Bochert: We are currently at a stage in which many projects are investigating very different technologies. Wave energy in particular is sheer heaven for inventors and developers. There are numerous methods, of which probably only a very few will ever be market-ready. Generators that utilize tidal currents are also being tested in a very wide range of designs. This, and research into other ocean-based energy sources, mean it is difficult to make any predictions.
As it stands, generating energy from the tides and waves is the most tangible option. However, the energy potential available due to the temperature difference between warm surface water and the cold water deep down is four times greater than the potential offered by waves and tidal currents. The same applies when it comes to using energy from the concentration gradients of salt at river mouths.
What are the biggest challenges in developing market-ready technologies?
Bochert: Marine power plants have to cope in an extremely hostile environment. Salt water accelerates corrosion. In the currents, sediment becomes like sandpaper, attacking the bearings and joints and, in extreme cases, damaging the surfaces. If rotor blades are optimized for currents or buoys for specific wave movements, incrustation can render all these calculations null and void. The varying ways of tackling these challenges is evident from the technologies used. Some developers use high grade optimized and regulated systems, while others rely on robust technology and put reliability above increased efficiency.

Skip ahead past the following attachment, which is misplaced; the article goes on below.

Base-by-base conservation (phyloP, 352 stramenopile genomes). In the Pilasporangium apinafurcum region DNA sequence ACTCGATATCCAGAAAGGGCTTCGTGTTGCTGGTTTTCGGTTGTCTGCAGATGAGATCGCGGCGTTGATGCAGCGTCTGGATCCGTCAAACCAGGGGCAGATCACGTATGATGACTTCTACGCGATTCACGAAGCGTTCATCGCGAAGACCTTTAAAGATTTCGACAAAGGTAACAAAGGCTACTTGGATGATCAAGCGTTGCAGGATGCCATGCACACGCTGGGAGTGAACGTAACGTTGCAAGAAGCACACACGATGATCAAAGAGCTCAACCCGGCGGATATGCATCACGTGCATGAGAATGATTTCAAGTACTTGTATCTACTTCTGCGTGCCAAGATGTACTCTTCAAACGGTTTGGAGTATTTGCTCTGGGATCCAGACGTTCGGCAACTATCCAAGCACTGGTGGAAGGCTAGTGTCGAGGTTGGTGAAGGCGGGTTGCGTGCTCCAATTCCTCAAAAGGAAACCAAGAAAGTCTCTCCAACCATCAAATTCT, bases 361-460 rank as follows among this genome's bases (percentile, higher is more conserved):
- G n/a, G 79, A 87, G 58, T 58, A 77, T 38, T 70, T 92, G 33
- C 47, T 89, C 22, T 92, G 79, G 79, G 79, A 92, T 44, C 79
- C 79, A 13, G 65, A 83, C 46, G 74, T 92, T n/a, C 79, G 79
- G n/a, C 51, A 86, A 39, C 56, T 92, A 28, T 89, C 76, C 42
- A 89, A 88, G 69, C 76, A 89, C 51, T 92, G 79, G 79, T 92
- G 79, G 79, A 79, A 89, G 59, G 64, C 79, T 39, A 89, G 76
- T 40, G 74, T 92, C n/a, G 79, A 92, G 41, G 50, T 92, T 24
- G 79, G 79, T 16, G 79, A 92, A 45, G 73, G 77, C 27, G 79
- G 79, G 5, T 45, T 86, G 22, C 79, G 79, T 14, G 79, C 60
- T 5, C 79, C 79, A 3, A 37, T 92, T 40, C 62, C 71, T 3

Just one more question to finish with: Could popular books with a scientific theme like “The Swarm” by Frank Schätzing help to promote “marine energy” as a research topic?
Bochert: I read the book a few years ago, or started to read it, I should say. The beginning was very interesting and exceptionally well researched. However, toward the end it all got too chaotic for me and it’s one of the very few books I’ve ended up putting to one side. I don’t think books like that will help us as far as research is concerned. The people who read these books are interested in the topic and have an awareness of climate problems. We need the right decisions to be made at the political level. To drive forward the economic use of marine energy, we will need long-term support in the form of research backing and subsidies.
(Interview with Prof. Axel Bochert, December 2013)